# CS 4860 Applied Logic - (Fall 2018)

## Overview

In addition to basic first-order logic, when taught by Computer Science this course involves elements of **Formal Methods** and **Automated Reasoning**.

Applied logic is increasingly important in mathematics, philosophy, and computer science. The course Applied Logic, is joint between Computer Science and Mathematics. This semester the course is taught by CS. It stresses how logic is an integral part of CS (AI, systems, program verification, programming languages). The course casts large parts of logic in terms of computability, formal specification, computer assisted verification, intelligent systems, and automated reasoning. These ideas are increasingly important in mathematics and philosophy as well.

Topics covered include propositional calculi, predicate calculi, formal number theory, programming logics, and type theory. The first lecture will provided an overview of the course and course mechanics.

**Meeting Times**:Tue/Thr 1:25pm - 2:40pm

**Location**: Rhodes Hall 261

**Instructor:**
**Robert Constable**

rc at cs dot cornell dot edu

Office: 320 Gates Hall

Office Hours: By appointment

## Texts & Resources

### Required

*First-Order Logic*, by Raymond M. Smullyan*Type Theory and Functional Programming*, by Simon Thompson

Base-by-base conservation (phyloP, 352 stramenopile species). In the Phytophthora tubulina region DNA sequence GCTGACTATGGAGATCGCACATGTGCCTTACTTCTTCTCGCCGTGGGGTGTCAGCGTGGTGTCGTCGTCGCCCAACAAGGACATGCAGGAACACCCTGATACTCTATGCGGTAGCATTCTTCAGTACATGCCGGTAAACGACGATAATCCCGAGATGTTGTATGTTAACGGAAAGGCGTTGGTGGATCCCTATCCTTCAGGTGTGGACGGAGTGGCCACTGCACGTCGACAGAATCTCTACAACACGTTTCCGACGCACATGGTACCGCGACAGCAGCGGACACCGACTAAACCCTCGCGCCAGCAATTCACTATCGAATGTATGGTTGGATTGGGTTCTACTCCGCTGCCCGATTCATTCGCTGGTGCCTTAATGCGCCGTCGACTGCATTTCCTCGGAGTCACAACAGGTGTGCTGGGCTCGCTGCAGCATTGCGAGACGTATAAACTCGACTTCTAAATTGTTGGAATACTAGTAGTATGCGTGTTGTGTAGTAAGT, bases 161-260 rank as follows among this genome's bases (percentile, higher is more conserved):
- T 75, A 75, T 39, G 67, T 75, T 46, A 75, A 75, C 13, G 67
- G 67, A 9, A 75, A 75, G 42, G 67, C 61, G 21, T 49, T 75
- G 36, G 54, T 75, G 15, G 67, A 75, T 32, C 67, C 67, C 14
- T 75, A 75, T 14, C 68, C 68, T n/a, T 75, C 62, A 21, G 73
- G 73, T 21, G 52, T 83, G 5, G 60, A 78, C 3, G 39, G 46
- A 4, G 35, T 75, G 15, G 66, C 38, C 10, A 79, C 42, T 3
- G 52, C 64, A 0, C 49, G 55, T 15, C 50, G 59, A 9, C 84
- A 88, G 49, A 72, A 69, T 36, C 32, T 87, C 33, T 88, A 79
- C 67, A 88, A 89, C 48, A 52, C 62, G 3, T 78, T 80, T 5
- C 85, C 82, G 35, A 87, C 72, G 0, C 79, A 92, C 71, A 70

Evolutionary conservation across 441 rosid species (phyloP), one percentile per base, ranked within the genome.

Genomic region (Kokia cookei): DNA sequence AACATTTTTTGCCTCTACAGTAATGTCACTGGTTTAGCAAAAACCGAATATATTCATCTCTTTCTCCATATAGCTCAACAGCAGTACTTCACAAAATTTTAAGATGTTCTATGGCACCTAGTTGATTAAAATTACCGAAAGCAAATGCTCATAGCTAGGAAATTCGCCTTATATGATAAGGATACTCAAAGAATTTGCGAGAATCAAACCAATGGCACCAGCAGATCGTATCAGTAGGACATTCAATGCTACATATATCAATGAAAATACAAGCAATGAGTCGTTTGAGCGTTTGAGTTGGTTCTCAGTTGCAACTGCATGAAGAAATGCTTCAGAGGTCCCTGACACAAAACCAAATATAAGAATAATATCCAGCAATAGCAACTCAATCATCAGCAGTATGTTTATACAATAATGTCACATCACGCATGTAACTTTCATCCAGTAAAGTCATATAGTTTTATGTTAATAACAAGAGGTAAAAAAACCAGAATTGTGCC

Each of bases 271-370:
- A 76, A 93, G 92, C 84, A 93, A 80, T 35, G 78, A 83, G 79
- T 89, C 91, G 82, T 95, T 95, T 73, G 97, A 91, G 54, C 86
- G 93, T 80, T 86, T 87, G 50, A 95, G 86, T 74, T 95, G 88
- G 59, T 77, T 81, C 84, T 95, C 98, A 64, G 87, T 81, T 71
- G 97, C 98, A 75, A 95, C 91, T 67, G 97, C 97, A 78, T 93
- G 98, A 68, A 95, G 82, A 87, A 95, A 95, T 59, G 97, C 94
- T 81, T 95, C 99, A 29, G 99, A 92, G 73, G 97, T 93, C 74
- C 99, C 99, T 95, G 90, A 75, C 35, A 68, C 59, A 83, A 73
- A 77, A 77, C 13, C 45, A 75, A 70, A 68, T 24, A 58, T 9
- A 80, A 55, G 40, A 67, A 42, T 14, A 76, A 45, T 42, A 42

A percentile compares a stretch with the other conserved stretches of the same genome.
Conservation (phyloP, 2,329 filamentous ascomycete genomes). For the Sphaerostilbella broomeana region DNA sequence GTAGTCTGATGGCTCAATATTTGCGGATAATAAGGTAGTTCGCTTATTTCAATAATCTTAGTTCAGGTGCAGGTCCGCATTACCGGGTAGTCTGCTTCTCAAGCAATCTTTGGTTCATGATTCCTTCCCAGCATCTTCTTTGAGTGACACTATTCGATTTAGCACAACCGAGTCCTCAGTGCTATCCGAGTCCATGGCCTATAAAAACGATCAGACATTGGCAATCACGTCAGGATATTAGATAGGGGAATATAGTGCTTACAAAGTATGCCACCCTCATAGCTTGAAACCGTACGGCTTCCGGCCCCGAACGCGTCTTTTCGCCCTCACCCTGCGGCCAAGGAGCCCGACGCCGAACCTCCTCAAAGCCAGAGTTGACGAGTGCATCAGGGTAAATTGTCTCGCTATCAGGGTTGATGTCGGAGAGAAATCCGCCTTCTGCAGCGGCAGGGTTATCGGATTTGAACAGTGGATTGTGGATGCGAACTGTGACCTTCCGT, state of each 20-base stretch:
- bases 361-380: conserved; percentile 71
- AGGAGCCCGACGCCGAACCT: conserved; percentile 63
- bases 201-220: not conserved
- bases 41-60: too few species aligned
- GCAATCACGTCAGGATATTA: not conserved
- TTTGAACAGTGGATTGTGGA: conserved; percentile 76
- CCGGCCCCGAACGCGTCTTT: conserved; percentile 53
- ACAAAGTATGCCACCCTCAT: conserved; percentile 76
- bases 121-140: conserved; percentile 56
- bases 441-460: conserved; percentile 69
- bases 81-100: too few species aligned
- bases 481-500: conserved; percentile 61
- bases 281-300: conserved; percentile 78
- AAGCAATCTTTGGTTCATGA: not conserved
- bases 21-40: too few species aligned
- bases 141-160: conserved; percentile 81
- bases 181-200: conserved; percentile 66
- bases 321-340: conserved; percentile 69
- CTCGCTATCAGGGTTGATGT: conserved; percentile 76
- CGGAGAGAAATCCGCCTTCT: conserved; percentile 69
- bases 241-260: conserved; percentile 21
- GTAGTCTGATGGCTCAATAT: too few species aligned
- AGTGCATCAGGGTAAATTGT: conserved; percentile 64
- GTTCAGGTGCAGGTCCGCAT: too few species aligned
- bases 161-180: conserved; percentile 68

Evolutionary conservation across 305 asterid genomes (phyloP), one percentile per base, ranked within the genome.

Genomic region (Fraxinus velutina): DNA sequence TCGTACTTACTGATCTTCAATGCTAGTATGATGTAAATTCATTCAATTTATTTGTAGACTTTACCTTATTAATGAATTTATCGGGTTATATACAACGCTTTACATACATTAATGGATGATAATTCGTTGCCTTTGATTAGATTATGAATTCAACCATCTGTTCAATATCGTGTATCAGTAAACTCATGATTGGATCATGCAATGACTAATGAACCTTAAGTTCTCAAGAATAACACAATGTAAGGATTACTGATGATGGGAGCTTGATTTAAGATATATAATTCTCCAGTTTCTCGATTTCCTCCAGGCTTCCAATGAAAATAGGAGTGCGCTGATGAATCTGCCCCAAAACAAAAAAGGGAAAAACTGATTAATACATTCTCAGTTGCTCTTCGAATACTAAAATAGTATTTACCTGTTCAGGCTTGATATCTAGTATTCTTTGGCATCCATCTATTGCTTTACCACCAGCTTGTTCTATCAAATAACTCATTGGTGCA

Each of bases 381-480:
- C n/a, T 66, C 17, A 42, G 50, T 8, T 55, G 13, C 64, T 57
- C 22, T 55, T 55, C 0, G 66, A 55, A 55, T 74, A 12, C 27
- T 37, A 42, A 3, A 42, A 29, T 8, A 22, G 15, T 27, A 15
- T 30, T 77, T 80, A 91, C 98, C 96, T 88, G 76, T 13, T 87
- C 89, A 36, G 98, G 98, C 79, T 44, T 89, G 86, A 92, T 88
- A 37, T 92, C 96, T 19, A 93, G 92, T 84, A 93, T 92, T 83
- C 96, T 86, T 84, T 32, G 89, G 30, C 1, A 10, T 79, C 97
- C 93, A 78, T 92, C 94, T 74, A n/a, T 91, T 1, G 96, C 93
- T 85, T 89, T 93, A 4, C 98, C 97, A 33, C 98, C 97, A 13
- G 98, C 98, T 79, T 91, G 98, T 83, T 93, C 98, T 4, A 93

### Recommended Texts

*Implementing Mathematics with the Nuprl Proof Development System**Logic for Applications*, by Anil Nerode and Richard Shore (free on-line resource)

### Resources

## Grading

See the Course Mechanics

## Homework Policies

Homework is to be brought to class.

Cornell University has a Code of Academic Integrity, with which you should be familiar. Violations of this code are treated very seriously by Cornell and can have long-term repercussions. In this course, you are encouraged to discuss the content of the course with other students, and you may also discuss homework problems with other students. However, you must do your own work, write up assignments yourself, and if you discuss a problem with another student, you are expected to document this fact in your write-up. It is a violation of the code to copy work, including programs, from other students; it is also a violation to use solutions to homework problems from previous iterations of the same course. Note that Cornell holds responsible for the code violation both the recipient *and the donor* of improper information.